Auctioneer’s Chant Finds The Market’s Money

by Don Elliott on February 9, 2012

Whether you have heard the cry of the auctioneer across the fields as you approach a farm auction, heard the more sophisticated ramblings at a charity event, or tried to follow multiple auctioneers at a big auto auction, the familiar auctioneer’s chant is the common thread.

Auctions and auctioneers have been around for thousands of years. The National Auctioneers Association cites evidence of auctions as far back as 500 B.C. Auctions have evolved into one of the most efficient ways to dispose of many kinds of property quickly and efficiently for the highest market value.

The actual auction event happens very quickly. At wholesale dealer-only car auctions, the auctioneer sells each car in less than a minute. Livestock auctions are almost as fast. The call of the auctioneer is one of the keys to success.

Each auctioneer has his or her own style, practiced and refined over time. Basically, there are two parts to the chant that are common to all products and auction styles, the statement and the question. The statement is simply the last bid accepted. “I have $3,500.” The question is the request for the next bid. “Would you bid $4,000?”

From his or her very first auction sale, each auctioneer develops a cadence, or what is sometimes referred to as the song. This song is unique for each auctioneer. They use filler words to make up the cadence, but the question and the answer are consistent features of the auction process.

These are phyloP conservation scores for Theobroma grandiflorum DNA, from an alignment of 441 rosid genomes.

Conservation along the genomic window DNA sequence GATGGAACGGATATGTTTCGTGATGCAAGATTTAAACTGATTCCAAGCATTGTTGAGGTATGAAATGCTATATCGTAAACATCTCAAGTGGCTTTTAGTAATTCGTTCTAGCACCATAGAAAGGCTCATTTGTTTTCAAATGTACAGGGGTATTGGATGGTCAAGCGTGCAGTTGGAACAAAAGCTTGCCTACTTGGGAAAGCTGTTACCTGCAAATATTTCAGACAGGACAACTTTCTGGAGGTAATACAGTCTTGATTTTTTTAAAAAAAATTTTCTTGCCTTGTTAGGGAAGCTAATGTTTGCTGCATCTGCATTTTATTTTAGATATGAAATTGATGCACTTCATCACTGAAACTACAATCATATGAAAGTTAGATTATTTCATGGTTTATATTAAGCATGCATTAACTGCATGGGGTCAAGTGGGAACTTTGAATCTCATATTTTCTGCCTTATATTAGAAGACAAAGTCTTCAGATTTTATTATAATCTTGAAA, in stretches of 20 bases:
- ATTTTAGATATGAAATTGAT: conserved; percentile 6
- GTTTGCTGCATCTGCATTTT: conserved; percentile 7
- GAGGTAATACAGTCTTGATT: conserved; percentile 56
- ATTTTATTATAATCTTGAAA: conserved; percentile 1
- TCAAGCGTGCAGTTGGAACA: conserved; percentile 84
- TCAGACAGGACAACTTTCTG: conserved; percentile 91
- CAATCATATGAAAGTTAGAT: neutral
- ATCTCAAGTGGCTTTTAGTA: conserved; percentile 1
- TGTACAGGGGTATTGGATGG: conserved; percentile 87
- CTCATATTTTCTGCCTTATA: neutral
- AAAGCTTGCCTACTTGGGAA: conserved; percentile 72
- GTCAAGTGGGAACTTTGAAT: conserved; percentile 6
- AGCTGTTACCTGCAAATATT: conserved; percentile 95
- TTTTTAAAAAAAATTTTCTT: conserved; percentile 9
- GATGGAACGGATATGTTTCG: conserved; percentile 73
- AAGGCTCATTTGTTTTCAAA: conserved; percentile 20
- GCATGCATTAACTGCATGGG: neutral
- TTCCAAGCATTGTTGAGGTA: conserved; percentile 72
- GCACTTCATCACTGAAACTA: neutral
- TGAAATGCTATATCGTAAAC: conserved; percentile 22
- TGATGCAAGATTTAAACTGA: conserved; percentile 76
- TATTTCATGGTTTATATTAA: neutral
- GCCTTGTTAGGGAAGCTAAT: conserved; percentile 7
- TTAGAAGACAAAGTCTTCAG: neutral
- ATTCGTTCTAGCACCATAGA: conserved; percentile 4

The secret to the success of any auction is preparation. Just as the auctioneer practices his chant, he also researches his market. In order to successfully present the product to the buyers, the auctioneer has to know the product and what it should be worth to the buyers and sellers as he works with both to complete the sale.

Pre-auction advertising and promotion is designed to bring as many potential buyers as possible into the auction arena. At that point, the fast-talking auctioneer and the melodious chant take over. Clarity is a key component. Buyers need to be able to understand the “ask” and “bid’ amounts to keep the pace of the auction on track. A really good auctioneer will accept bids and move the pace quickly until the highest market price offered is determined. On any given day, with an arena full of potential buyers, the auctioneer will make the market for the item being sold.

Cars, cows, condominiums, or carpets, it doesn’t matter! An experienced auctioneer will find the market. And, typical of every auctioneer’s chant, they all strive to end with a single word—“SOLD!”

 

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